The Burning of the Houses of Parliament. c.1834-35. Watercolour and gouache on paper. Size: support: 302 x 444 mm. Collection: © Tate, accepted by the nation as part of the Turner Bequest, in 1856. Reference: D36235; Turner Bequest CCCLXIV 373. Image kindly released under the Creative Commons CC-BY-NC-ND (3.0 Unported) license. [Click on the image to enlarge it.]

The old Houses of Parliament burned down on 16 October 1834. This turned out to be a wonderful architectural opportunity for creating a new, iconic, world-class building; but, at the time, when flames engulfed the seat of government, it would have seemed more like a national disaster.

According to the Tate website, Turner's watercolur gives the view

north over Old Palace Yard from the Abingdon Street end, with St Margaret Street beyond. On the left is the Perpendicular Gothic Henry VII Chapel at the east end of Westminster Abbey; the buildings on the near side do not survive. To the east across the street, the central third of the composition depicts the south elevation of the range housing committee rooms adjoining the south and west sides of Westminster Hall, the prominent gable and pinnacles of which are shown above.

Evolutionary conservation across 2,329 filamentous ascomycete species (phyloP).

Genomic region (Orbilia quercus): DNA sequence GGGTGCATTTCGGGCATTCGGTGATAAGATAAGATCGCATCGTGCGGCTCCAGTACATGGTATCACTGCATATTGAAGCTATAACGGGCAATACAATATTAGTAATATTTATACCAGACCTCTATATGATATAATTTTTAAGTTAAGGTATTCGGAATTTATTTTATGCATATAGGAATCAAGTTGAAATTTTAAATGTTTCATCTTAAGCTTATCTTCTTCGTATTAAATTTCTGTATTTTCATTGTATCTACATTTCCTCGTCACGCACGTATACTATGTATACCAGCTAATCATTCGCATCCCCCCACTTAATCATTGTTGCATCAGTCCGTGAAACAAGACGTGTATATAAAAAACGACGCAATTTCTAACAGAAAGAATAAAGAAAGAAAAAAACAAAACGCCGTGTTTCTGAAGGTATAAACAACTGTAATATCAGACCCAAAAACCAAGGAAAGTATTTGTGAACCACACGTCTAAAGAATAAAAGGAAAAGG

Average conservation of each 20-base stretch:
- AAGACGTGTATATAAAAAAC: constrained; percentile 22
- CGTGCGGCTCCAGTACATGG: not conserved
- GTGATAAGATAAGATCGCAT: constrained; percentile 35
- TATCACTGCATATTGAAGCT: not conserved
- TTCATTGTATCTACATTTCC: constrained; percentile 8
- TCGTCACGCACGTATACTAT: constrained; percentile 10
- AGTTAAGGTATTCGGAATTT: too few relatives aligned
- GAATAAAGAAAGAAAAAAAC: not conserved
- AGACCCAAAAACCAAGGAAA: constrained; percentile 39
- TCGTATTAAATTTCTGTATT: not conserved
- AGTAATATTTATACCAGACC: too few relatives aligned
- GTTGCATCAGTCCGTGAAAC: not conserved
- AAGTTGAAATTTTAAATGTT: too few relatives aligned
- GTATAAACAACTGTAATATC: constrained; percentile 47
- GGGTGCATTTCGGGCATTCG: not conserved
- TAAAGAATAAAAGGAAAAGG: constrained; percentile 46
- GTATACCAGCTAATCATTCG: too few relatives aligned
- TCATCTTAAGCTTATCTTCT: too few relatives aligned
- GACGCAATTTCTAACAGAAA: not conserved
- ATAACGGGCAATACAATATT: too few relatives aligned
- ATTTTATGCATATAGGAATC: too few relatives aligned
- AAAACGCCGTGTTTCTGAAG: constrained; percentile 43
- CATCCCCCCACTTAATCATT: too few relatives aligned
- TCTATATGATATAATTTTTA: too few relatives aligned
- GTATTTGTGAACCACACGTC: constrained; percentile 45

The artist is known to have witnessed the scene himself, but how far he directly recorded it then is open to question.

Whether or not he did is really immaterial: it is such a powerful rendering of what must have struck him and other spectators as a most catastrophic event. The scene obviously imprinted itself on his inner eye, whether or not he started (let alone completed) any version of the subject on the spot, and it has great immediacy. Turner would go on to paint and show two major oil-paintings of the scene, and a watercolour vignette as well. — Jacqueline Banerjee

Related material


"Joseph Mallord William Turner: The Burning of the Houses of Parliament." Tate. Web. 16 October 2018.

Created 16 October 2018